The FDA has held such meetings in the past on multiple products, but Moderna has said it expects final results from its vaccine trial in about a week or two. The timing may make it difficult for the FDA to fully vet the data before the meeting.
Should the FDA grant emergency authorization shortly after the meeting, there are some steps the agency would normally take for a vaccine, but may be skipped in this case. Under the regular vaccine approval process, the FDA would collect the results of a company’s quality testing as well as samples that the agency could test itself to ensure they meet U.S. standards before doses are released to the public.
Since early COVID-19 vaccines will not go through the regular approval process but rather be authorized on an emergency basis, the FDA can forgo collecting the data and samples. The agency will make the decision on a case-by-case basis, a spokeswoman said.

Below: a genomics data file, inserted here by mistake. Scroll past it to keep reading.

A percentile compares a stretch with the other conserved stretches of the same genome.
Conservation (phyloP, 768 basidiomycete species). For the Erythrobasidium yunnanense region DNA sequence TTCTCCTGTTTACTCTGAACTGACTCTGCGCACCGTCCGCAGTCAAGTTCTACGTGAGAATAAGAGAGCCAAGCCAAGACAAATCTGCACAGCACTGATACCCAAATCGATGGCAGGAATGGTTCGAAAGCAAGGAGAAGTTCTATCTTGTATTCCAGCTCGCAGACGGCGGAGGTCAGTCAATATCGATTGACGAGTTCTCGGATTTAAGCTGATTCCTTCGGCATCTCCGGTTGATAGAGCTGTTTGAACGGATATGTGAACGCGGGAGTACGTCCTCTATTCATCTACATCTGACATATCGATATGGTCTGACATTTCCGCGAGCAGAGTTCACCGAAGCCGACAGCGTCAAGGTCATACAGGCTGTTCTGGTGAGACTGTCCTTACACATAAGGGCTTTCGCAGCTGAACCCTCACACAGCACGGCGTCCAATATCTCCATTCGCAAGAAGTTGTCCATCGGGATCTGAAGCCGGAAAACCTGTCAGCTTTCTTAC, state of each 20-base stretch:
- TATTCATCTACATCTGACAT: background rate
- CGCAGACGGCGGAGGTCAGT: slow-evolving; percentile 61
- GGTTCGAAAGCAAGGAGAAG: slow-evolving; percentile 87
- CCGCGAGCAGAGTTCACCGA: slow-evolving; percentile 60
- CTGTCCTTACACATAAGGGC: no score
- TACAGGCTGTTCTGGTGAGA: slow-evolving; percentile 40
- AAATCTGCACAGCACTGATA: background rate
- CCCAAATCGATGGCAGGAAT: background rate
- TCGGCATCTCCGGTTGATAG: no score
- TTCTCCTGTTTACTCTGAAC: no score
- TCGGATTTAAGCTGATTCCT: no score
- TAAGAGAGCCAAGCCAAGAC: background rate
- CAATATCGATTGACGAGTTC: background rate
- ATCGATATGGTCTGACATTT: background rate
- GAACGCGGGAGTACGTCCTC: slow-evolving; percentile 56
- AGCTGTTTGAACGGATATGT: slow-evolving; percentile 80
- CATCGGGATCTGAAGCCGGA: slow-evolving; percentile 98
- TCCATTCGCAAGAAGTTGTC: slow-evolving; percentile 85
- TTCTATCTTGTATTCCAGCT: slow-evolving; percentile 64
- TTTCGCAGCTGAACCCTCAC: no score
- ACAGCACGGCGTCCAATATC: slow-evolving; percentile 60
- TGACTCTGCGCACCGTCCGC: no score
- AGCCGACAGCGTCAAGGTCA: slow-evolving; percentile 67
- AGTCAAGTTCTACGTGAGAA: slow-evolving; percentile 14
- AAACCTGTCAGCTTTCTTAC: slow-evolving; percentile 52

The FDA has also said emergency use regulations don’t require them to conduct inspections of manufacturing plants ahead of a vaccine authorization as they normally would with regular approval. The inspections serve as a check that manufacturers of drugs or vaccines can make quality products.
Founded in 2010, Moderna has yet to gain FDA clearance of any product. An FDA database doesn’t list Moderna as ever having been inspected by the agency.
The FDA isn’t the only U.S. agency that needs to consider the vaccines. Another group of advisers for the Centers for Disease Control and Prevention also must meet on the vaccine and make recommendations as to who should be first in line to get it. The timing of this meeting is unclear.